The winter-spring of 2018-19 will go down in the history books as one of the wettest on record. These videos were taken in Texas in January 2019 and in early May trials in northern Louisiana and Central Mississippi.
We saw these plots at the end of January after 90 days of growth and 15 inches of rain – a bit abnormal for that part of the country. The rain seemed to be a clear factor, challenging some species and helping other species.
We caught the annual clover trial before its third cutting. The white clover entries, including Renovation, all looked very good, as did the red clovers, including GA-9908. There was one balansa entry, Viper, which was very active with bees. There were a couple of experimental crimson clover varieties, which looked very promising.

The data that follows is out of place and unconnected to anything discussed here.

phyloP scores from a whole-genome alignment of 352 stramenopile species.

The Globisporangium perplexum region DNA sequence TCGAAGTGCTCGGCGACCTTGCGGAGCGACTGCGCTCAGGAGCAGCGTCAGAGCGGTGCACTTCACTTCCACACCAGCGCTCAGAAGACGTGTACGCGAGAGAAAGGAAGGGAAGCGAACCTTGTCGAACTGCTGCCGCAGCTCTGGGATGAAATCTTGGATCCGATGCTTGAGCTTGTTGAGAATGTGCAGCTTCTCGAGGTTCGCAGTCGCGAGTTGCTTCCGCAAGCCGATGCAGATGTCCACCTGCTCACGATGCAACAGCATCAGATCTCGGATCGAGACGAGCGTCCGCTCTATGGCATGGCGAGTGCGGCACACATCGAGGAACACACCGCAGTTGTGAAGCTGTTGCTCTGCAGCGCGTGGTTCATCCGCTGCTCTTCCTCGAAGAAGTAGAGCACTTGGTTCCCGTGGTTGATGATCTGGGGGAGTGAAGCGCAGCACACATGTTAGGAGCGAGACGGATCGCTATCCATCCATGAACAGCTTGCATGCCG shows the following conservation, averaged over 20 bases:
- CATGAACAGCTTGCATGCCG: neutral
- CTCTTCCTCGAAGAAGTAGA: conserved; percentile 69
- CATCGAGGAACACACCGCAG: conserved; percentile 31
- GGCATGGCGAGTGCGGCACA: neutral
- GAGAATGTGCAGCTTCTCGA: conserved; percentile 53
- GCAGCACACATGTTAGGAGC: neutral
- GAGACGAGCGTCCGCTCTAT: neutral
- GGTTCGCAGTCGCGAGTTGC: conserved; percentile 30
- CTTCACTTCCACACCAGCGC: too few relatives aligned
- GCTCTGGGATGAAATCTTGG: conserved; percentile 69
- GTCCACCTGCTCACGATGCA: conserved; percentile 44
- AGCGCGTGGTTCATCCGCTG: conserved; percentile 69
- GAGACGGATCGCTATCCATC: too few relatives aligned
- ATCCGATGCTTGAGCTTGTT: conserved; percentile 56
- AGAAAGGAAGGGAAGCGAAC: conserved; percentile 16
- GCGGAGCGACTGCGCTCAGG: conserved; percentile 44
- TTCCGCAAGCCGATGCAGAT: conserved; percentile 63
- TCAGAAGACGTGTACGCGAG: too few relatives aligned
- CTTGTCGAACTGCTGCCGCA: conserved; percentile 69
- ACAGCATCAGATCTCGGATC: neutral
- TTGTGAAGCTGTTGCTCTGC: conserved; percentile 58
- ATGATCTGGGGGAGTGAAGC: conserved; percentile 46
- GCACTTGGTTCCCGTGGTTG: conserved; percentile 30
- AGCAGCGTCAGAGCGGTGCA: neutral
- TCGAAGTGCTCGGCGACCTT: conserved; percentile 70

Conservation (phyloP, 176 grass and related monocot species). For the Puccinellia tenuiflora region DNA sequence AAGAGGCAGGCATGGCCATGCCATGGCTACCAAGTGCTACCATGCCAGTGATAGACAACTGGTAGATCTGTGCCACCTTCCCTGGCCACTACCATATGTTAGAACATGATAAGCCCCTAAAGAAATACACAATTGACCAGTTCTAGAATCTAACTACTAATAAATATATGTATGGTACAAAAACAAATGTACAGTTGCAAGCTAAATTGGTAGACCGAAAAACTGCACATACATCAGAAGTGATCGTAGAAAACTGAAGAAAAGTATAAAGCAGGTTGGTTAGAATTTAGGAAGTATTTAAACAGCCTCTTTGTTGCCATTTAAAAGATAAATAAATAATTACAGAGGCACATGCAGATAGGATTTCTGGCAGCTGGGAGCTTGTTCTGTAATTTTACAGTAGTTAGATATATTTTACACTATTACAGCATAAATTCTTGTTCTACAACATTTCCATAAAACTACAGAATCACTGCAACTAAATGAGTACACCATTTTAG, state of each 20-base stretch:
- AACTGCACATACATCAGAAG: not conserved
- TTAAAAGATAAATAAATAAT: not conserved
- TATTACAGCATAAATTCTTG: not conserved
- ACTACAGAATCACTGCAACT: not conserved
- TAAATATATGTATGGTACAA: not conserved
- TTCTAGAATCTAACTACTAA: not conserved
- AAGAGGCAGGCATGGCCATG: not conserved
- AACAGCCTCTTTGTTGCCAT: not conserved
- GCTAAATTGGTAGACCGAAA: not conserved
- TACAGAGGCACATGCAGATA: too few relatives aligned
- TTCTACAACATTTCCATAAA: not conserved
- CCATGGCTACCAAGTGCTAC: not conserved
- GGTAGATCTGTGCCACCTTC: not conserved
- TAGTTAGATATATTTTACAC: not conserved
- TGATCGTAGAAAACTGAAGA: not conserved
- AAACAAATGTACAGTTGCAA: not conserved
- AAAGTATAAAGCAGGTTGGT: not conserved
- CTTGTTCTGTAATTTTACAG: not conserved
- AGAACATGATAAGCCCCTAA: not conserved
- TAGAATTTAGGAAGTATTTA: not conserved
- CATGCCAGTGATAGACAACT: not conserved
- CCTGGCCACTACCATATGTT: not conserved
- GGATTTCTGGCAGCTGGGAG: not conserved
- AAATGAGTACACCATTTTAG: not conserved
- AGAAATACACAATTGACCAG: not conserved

We walked through both cover crop and annual clover plots. Note that much of what these videos show at this time is regrowth ability and maturity differences. Those entries that either had good regrowth or are later maturing were thriving, while other early maturing and/or those with poorer regrowth were either played out our much thinner. Species differences were very apparent. For example, crimson is an early maturing species and exhibited minimal vegetation, while the red clovers, most balansas, berseems and Persians exhibited much more abundant growth.